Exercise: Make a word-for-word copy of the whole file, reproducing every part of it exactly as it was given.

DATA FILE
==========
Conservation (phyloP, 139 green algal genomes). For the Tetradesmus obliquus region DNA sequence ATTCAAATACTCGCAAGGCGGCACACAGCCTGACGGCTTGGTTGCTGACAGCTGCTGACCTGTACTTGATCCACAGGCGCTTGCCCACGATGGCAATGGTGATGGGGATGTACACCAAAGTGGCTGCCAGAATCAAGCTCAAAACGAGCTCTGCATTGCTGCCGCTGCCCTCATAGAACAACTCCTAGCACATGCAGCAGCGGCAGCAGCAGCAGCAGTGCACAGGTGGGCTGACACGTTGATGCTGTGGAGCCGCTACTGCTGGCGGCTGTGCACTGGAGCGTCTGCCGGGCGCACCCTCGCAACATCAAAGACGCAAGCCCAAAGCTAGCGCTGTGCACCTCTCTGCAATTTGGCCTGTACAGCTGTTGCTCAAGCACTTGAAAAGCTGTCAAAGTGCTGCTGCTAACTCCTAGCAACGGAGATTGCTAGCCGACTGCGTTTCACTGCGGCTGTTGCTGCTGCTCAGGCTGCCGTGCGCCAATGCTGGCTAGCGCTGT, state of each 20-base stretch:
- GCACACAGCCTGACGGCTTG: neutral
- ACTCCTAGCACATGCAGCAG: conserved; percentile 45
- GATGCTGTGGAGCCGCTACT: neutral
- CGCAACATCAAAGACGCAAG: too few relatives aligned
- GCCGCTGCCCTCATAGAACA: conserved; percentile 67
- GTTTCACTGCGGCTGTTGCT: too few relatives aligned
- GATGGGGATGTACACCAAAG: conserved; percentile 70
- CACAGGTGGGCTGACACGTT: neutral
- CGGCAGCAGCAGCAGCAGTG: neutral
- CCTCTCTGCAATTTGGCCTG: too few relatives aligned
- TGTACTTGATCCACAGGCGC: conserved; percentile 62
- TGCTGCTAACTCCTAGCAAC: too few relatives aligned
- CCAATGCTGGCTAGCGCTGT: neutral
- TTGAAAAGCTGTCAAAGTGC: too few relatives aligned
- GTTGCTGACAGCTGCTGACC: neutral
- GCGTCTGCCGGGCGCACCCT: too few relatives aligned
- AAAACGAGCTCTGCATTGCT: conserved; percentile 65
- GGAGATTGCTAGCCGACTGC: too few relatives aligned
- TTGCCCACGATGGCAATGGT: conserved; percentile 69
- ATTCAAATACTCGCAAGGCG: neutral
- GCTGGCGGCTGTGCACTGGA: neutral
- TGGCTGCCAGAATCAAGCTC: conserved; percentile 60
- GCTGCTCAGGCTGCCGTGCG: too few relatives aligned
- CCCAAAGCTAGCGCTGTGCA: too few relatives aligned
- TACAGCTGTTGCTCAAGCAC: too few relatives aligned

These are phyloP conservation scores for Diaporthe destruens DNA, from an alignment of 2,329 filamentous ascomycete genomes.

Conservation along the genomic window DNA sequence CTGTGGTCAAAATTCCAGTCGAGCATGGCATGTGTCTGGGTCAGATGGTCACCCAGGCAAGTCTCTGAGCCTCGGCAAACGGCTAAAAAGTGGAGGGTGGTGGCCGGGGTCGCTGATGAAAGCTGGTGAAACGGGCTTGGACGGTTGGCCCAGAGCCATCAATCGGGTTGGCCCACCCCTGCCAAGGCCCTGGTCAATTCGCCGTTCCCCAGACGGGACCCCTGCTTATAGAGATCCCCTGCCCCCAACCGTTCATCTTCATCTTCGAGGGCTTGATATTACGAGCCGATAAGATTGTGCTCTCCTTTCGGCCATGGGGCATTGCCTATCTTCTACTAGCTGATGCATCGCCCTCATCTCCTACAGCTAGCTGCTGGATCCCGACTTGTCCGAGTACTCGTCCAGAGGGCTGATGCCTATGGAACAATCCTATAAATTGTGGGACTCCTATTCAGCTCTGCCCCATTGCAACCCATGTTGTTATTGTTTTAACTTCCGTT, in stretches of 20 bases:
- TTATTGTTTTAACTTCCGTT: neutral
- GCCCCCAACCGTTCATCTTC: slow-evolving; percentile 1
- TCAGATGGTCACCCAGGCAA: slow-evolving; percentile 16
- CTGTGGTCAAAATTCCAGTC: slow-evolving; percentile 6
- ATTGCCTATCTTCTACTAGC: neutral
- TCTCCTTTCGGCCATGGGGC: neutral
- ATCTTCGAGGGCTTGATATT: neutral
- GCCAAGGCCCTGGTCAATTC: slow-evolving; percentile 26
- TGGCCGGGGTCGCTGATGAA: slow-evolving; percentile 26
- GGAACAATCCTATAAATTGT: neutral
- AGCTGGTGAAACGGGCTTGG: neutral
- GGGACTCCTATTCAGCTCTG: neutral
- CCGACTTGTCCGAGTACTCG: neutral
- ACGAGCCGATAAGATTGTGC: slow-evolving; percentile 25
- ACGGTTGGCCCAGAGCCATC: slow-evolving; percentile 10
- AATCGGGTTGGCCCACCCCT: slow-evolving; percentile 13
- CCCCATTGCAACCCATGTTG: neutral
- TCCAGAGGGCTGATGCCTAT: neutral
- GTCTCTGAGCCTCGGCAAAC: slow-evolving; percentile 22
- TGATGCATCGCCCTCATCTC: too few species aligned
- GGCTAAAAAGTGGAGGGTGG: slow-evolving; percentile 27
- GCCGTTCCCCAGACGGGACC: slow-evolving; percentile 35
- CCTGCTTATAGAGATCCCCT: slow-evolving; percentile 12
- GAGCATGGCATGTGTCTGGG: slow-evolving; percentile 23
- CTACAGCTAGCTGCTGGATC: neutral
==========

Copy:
Conservation (phyloP, 139 green algal genomes). For the Tetradesmus obliquus region DNA sequence ATTCAAATACTCGCAAGGCGGCACACAGCCTGACGGCTTGGTTGCTGACAGCTGCTGACCTGTACTTGATCCACAGGCGCTTGCCCACGATGGCAATGGTGATGGGGATGTACACCAAAGTGGCTGCCAGAATCAAGCTCAAAACGAGCTCTGCATTGCTGCCGCTGCCCTCATAGAACAACTCCTAGCACATGCAGCAGCGGCAGCAGCAGCAGCAGTGCACAGGTGGGCTGACACGTTGATGCTGTGGAGCCGCTACTGCTGGCGGCTGTGCACTGGAGCGTCTGCCGGGCGCACCCTCGCAACATCAAAGACGCAAGCCCAAAGCTAGCGCTGTGCACCTCTCTGCAATTTGGCCTGTACAGCTGTTGCTCAAGCACTTGAAAAGCTGTCAAAGTGCTGCTGCTAACTCCTAGCAACGGAGATTGCTAGCCGACTGCGTTTCACTGCGGCTGTTGCTGCTGCTCAGGCTGCCGTGCGCCAATGCTGGCTAGCGCTGT, state of each 20-base stretch:
- GCACACAGCCTGACGGCTTG: neutral
- ACTCCTAGCACATGCAGCAG: conserved; percentile 45
- GATGCTGTGGAGCCGCTACT: neutral
- CGCAACATCAAAGACGCAAG: too few relatives aligned
- GCCGCTGCCCTCATAGAACA: conserved; percentile 67
- GTTTCACTGCGGCTGTTGCT: too few relatives aligned
- GATGGGGATGTACACCAAAG: conserved; percentile 70
- CACAGGTGGGCTGACACGTT: neutral
- CGGCAGCAGCAGCAGCAGTG: neutral
- CCTCTCTGCAATTTGGCCTG: too few relatives aligned
- TGTACTTGATCCACAGGCGC: conserved; percentile 62
- TGCTGCTAACTCCTAGCAAC: too few relatives aligned
- CCAATGCTGGCTAGCGCTGT: neutral
- TTGAAAAGCTGTCAAAGTGC: too few relatives aligned
- GTTGCTGACAGCTGCTGACC: neutral
- GCGTCTGCCGGGCGCACCCT: too few relatives aligned
- AAAACGAGCTCTGCATTGCT: conserved; percentile 65
- GGAGATTGCTAGCCGACTGC: too few relatives aligned
- TTGCCCACGATGGCAATGGT: conserved; percentile 69
- ATTCAAATACTCGCAAGGCG: neutral
- GCTGGCGGCTGTGCACTGGA: neutral
- TGGCTGCCAGAATCAAGCTC: conserved; percentile 60
- GCTGCTCAGGCTGCCGTGCG: too few relatives aligned
- CCCAAAGCTAGCGCTGTGCA: too few relatives aligned
- TACAGCTGTTGCTCAAGCAC: too few relatives aligned

These are phyloP conservation scores for Diaporthe destruens DNA, from an alignment of 2,329 filamentous ascomycete genomes.

Conservation along the genomic window DNA sequence CTGTGGTCAAAATTCCAGTCGAGCATGGCATGTGTCTGGGTCAGATGGTCACCCAGGCAAGTCTCTGAGCCTCGGCAAACGGCTAAAAAGTGGAGGGTGGTGGCCGGGGTCGCTGATGAAAGCTGGTGAAACGGGCTTGGACGGTTGGCCCAGAGCCATCAATCGGGTTGGCCCACCCCTGCCAAGGCCCTGGTCAATTCGCCGTTCCCCAGACGGGACCCCTGCTTATAGAGATCCCCTGCCCCCAACCGTTCATCTTCATCTTCGAGGGCTTGATATTACGAGCCGATAAGATTGTGCTCTCCTTTCGGCCATGGGGCATTGCCTATCTTCTACTAGCTGATGCATCGCCCTCATCTCCTACAGCTAGCTGCTGGATCCCGACTTGTCCGAGTACTCGTCCAGAGGGCTGATGCCTATGGAACAATCCTATAAATTGTGGGACTCCTATTCAGCTCTGCCCCATTGCAACCCATGTTGTTATTGTTTTAACTTCCGTT, in stretches of 20 bases:
- TTATTGTTTTAACTTCCGTT: neutral
- GCCCCCAACCGTTCATCTTC: slow-evolving; percentile 1
- TCAGATGGTCACCCAGGCAA: slow-evolving; percentile 16
- CTGTGGTCAAAATTCCAGTC: slow-evolving; percentile 6
- ATTGCCTATCTTCTACTAGC: neutral
- TCTCCTTTCGGCCATGGGGC: neutral
- ATCTTCGAGGGCTTGATATT: neutral
- GCCAAGGCCCTGGTCAATTC: slow-evolving; percentile 26
- TGGCCGGGGTCGCTGATGAA: slow-evolving; percentile 26
- GGAACAATCCTATAAATTGT: neutral
- AGCTGGTGAAACGGGCTTGG: neutral
- GGGACTCCTATTCAGCTCTG: neutral
- CCGACTTGTCCGAGTACTCG: neutral
- ACGAGCCGATAAGATTGTGC: slow-evolving; percentile 25
- ACGGTTGGCCCAGAGCCATC: slow-evolving; percentile 10
- AATCGGGTTGGCCCACCCCT: slow-evolving; percentile 13
- CCCCATTGCAACCCATGTTG: neutral
- TCCAGAGGGCTGATGCCTAT: neutral
- GTCTCTGAGCCTCGGCAAAC: slow-evolving; percentile 22
- TGATGCATCGCCCTCATCTC: too few species aligned
- GGCTAAAAAGTGGAGGGTGG: slow-evolving; percentile 27
- GCCGTTCCCCAGACGGGACC: slow-evolving; percentile 35
- CCTGCTTATAGAGATCCCCT: slow-evolving; percentile 12
- GAGCATGGCATGTGTCTGGG: slow-evolving; percentile 23
- CTACAGCTAGCTGCTGGATC: neutral